We're a dental practice currently running Windows Server 2003 on a Dell Poweredge 1800 which has 4 160GB SATA drives in a RAID 5 configuration.
Can partitions be safely resized on a RAID 5 setup?
The reason I'm asking is our dental practice management software has a new version out, but I'm reluctant to deploy the upgrade until I can be sure that said upgraded software will run acceptably under a Windows Terminal Server environment. I've done a trial upgrade on a copy of our database (on another system running a trial version of Server 2003), and accessed that trial upgrade remotely via Terminal Server. For the most part, the upgrade completed successfully, and the software runs.
However, screen updates in the appointment scheduler portion of the software are painfully slow over a remote connection. I'm trying to find out whether it's just because the trial system is underpowered (it is in at least one respect: the software requires 2GB of ram for the server, and the trial system only has 1.5GB installed), or whether it's because the upload portion of our DSL connection is just too slow for the way the new software draws the screen in the scheduler.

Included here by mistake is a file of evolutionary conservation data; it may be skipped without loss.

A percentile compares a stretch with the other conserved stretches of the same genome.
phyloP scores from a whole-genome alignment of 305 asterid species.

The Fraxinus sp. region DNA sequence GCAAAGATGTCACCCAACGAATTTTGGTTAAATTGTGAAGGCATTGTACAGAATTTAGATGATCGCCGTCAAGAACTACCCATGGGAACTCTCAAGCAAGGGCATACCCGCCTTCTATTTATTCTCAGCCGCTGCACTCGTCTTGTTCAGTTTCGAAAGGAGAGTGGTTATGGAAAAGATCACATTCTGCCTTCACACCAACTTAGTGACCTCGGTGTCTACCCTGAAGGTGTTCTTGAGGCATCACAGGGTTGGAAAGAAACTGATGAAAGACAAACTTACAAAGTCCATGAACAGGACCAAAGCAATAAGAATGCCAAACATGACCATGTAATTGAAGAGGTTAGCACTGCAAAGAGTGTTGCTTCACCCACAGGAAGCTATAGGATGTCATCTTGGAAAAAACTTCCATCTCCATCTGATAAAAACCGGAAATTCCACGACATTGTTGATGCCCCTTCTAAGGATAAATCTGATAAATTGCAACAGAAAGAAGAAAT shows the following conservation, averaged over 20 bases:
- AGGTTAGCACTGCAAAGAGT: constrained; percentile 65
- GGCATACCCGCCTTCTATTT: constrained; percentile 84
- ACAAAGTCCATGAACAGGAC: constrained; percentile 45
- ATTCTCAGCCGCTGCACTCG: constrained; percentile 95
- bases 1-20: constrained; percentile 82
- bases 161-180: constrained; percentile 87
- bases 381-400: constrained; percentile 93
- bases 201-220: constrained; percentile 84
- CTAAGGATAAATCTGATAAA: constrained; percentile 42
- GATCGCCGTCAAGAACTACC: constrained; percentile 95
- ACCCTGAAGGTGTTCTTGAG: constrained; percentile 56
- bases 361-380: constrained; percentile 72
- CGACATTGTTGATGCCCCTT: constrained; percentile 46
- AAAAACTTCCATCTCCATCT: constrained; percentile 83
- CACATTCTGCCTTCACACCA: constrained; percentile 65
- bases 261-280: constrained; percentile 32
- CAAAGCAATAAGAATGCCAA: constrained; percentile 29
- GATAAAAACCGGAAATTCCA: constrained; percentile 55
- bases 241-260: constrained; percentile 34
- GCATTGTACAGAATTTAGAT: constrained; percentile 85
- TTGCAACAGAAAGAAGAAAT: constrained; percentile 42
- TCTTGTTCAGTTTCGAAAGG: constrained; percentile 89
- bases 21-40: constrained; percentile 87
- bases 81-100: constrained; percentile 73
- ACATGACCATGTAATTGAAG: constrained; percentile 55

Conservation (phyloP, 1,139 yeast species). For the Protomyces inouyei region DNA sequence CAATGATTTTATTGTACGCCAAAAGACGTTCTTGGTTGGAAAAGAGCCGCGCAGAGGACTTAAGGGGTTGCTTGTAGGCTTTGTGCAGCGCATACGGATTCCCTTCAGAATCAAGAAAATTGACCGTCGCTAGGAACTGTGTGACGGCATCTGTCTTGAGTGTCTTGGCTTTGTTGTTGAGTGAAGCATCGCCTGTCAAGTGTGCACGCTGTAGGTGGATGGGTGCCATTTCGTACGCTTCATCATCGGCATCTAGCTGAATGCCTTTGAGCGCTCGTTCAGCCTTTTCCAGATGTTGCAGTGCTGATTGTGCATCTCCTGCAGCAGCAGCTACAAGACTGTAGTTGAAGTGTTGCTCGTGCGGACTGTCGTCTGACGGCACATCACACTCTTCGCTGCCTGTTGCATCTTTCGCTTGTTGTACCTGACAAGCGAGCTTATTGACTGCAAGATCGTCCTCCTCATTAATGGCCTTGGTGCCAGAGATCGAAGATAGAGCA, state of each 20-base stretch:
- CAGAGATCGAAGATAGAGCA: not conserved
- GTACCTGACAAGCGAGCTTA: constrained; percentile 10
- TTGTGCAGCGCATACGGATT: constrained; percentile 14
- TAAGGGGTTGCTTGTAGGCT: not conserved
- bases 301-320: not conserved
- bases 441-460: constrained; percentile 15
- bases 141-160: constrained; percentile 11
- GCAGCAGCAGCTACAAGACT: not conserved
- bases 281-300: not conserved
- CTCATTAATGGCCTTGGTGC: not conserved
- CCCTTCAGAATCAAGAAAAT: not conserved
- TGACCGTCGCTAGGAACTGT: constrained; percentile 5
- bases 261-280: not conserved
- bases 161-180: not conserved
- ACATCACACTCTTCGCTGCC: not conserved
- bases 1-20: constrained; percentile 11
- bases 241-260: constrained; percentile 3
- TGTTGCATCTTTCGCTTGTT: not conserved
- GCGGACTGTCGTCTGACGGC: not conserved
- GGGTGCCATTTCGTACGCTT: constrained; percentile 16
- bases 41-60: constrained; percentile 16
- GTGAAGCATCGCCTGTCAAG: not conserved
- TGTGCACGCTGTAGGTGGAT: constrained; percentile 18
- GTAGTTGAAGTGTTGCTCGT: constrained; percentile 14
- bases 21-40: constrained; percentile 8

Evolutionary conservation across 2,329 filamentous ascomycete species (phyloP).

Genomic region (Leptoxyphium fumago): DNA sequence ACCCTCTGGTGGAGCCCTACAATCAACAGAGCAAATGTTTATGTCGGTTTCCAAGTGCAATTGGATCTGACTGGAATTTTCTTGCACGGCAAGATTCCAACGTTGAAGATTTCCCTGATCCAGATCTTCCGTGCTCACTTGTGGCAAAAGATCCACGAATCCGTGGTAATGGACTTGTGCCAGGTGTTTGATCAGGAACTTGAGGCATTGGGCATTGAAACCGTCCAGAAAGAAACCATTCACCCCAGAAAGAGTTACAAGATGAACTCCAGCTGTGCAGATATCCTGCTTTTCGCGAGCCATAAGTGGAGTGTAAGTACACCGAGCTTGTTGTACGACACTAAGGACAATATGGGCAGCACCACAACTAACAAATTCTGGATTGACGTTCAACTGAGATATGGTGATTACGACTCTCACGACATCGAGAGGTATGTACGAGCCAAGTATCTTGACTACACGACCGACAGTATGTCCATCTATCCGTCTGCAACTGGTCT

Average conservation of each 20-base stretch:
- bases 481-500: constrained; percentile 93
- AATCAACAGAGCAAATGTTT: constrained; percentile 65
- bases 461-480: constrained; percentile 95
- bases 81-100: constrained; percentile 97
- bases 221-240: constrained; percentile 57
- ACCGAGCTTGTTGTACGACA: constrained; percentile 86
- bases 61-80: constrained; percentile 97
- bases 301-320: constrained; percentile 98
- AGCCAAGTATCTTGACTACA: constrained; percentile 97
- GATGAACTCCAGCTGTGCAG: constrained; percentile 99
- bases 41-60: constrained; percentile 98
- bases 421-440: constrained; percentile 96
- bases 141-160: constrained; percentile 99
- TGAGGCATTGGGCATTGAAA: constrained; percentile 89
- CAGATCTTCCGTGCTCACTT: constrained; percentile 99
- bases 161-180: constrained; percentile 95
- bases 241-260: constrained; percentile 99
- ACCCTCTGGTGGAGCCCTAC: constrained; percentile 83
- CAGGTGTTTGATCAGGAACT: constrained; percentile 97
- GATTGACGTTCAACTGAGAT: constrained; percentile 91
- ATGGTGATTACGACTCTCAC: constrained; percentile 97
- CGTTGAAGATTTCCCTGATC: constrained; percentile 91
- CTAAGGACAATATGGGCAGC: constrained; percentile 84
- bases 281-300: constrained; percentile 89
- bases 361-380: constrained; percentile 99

To that end, I would like to find some way to a trial upgrade on our production server, but in a dual-boot setup. I'd adjust the size of the partition on the server so I'd have room for a trial copy of Server 2003. I'd install the trial copy of Server 2003, and then install the new version of our software. When I was ready to test the new software remotely, I'd set up the boot partition to boot the trial version, and do my testing (naturally, during a time when we're not using the production database.) When testing is complete, I'd change things back to the original boot setup.
I just loathe the idea of going ahead with the upgrade on the production server, and "hoping for the best", because once we upgrade the database to the new version, it's AWFULLY difficult to revert to the old version.
Please point out the flaws in my line of thinking. I'd like someone else's thoughts on whether the potential reward (testing the new software and finding out whether indeed it *is* or *is not* usable via Terminal Server) is worth the potential risk to the boot record on our production file server.
I may end up just not doing the scenario I'm describing here, simply for the fact I'm not wild about the idea of monkeying with the boot setup on our production file server.
Of course, I'd have at least two backups of our database before proceeding with *any* testing.